1. 1. Alcohol Policy in Finland 1 Esa Österberg Senior Researcher Alcohol and Drugs Unit, Department of Alcohol, Drugs and Addiction. 3/13/2014 esa.osterberg@thl.fi
  2. 2. Alcohol control strategies • There are many alcohol control strategies and measures used for social policy or public health intentions, including: – regulating economic and physical availability of alcohol, – modifying drinking contexts, – drink driving countermeasures, – restrictions on alcohol marketing, – alcohol education and persuasion, and – treatment and early interventions. 3/13/2014 esa.osterberg@thl.fi 2
  3. 3. Some background information • The first commonly used alcoholic beverage in the Nordic coutries was beer. • In towns retailed beer began to be taxed already in 1572. • In the mid-17th century distilled spirits became more familiar and soon displaced beer. • Manufacture of spirits was first taxed in 1632. • There was a Crown distillery system in Sweden from 1776 to 1787. Since then landowners had the distilling rights. • Home distilling was quite free in the beginning of the 19th century. 3/13/2014 esa.osterberg@thl.fi 3
  4. 4. On the way to prohibition • Home distillation was prohibited in Finland in 1866 (In Norway it was prohibited in 1845 and in Sweden ten years later). • During the second half of the 19th century alcohol availability was greatly decreased in the coutryside. • In towns selling spirits according to the so called Gothenburg principles was the common practice by the beginning of 1880s. • In Finland a prohibition bill was passed in 1907 but the Russian Czar did no authorize it. • Finland became independent in 1917 and implemented a prohibition act, which was in force from 1919 to 1932. 3/13/2014 esa.osterberg@thl.fi 4
  5. 5. Cornerstones of Nordic alcohol policy After abolishing prohibition through a referendum, Finland got a new Alcohol Act in 1932 which rested on three main pillars regarded as the cornerstones of the Nordic alcohol policy: 1. restrictions on private profit interest in the alcohol business, 2. restrictions on the physical availability of alcoholic beverages, and 3. restrictions on the economic availability of alcoholic beverages by means of high alcohol taxation and prices. 3/13/2014 esa.osterberg@thl.fi 5
  6. 6. Weakening of the three pillars • Restrictions on the physical availability of alcoholic beverages was the first pillar to be eased. • In the period after the Second World War this development stemmed purely from domestic reasons. • Alcohol availability increased especially in 1969 when the new alcohol act and a special medium beer act came into force. 3/13/2014 esa.osterberg@thl.fi 6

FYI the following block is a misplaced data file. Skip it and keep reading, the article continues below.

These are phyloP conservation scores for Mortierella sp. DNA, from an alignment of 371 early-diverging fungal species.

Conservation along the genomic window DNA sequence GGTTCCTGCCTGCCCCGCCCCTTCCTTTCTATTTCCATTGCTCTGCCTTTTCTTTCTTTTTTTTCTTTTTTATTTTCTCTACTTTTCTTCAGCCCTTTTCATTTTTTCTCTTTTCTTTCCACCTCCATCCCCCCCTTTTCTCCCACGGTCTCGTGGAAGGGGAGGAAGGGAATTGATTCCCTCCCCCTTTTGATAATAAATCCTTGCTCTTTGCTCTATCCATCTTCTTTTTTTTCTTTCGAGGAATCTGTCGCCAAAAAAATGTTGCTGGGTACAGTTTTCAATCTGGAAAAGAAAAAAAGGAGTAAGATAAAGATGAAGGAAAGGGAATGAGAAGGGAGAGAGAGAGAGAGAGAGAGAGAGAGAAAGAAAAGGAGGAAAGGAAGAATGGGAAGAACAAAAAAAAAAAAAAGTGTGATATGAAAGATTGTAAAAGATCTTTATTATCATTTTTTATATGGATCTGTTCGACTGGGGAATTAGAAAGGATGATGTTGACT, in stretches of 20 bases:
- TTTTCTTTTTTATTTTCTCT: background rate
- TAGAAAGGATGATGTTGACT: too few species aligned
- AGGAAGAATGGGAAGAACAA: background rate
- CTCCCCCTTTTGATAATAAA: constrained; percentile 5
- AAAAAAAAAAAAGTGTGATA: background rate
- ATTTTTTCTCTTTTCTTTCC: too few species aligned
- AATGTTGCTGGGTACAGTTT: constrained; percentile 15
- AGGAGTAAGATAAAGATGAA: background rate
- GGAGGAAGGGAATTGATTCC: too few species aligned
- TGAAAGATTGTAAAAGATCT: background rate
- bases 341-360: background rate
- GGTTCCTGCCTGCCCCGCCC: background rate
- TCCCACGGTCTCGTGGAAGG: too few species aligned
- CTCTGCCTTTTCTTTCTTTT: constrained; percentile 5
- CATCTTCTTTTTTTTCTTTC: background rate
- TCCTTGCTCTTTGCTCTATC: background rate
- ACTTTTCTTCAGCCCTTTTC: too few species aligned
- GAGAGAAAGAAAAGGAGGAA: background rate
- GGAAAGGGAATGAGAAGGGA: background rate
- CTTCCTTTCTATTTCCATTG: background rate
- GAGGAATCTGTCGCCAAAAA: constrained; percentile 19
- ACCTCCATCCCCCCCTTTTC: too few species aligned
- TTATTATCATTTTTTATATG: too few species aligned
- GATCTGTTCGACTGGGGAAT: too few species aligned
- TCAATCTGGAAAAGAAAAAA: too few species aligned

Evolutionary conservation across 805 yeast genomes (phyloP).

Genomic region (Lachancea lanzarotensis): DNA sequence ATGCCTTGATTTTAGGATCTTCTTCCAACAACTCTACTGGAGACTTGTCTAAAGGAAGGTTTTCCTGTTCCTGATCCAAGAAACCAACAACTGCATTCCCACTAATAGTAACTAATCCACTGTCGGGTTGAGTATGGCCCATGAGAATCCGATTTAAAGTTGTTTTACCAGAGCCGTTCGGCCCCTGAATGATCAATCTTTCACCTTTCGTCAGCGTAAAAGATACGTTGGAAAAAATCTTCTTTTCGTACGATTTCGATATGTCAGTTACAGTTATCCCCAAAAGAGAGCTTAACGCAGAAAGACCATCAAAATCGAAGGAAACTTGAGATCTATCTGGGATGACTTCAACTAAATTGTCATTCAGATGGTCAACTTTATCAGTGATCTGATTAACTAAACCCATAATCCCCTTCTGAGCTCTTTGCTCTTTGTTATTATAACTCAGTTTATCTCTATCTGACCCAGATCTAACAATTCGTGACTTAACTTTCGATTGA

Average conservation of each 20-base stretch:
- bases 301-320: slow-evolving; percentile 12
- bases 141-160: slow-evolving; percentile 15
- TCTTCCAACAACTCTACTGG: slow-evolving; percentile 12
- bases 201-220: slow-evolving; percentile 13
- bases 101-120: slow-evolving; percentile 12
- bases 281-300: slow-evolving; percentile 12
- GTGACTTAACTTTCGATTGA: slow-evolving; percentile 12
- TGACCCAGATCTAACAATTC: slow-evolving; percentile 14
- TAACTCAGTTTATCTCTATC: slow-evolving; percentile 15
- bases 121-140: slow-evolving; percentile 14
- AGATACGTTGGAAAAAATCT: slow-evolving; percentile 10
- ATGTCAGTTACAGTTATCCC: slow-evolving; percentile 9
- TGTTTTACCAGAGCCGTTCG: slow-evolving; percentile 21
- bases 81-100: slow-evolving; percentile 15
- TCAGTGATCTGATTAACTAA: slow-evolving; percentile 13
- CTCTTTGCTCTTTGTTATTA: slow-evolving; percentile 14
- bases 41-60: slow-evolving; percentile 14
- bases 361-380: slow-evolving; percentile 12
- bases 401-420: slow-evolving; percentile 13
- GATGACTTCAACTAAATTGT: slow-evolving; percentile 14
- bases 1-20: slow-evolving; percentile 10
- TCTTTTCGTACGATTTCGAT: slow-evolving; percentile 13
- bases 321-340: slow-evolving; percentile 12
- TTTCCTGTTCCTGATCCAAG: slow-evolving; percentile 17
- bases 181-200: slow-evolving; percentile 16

7. 7. 1968 Alcohol legislation • Retail sales of medium beer (beer up to 4.7 per cent ethyl alcohol by volumes) was allowed in ordinary grocery stores and cafes. • Minimum legal purchase age for off premise retail sales decreased from 21 to 20 years for distilled spirits and to 18 for beer and wine. • Monopoly’s liquor stores and licensed restaurants could be opened all over Finland, ending the so called rural prohibition. 3/13/2014 esa.osterberg@thl.fi 7
  8. 8. Further changes after 1960s • In the 1970s, 1980s and 1990s the physical availability of alcoholic beverages was further eased through for instance an increased number of on- and off-premises and prolonged opening hours. • Regulations controlling both restaurants and customers in restaurants have been eased. • Off-premise liquor monopoly stores were changed from over the counter stores to self service stores. • Changes in the Finnish alcohol system have been motivated also by international reasons. 3/13/2014 esa.osterberg@thl.fi 8
  9. 9. Dismantling the comprehensive monopoly system • The comprehensive Finnish alcohol monopoly system was dismantled in the mid-1990s. It meant dismantling the production-, import-, export-, wholesale- and on- premise monopolies. However, off-premise retail sales monopoly was preserved. • In the same process Finnish state alcohol monopoly also lost its right to decide on both off- and on-premise retail prices of alcoholic beverages as well as its administrative and alcohol educational tasks. 3/13/2014 esa.osterberg@thl.fi 9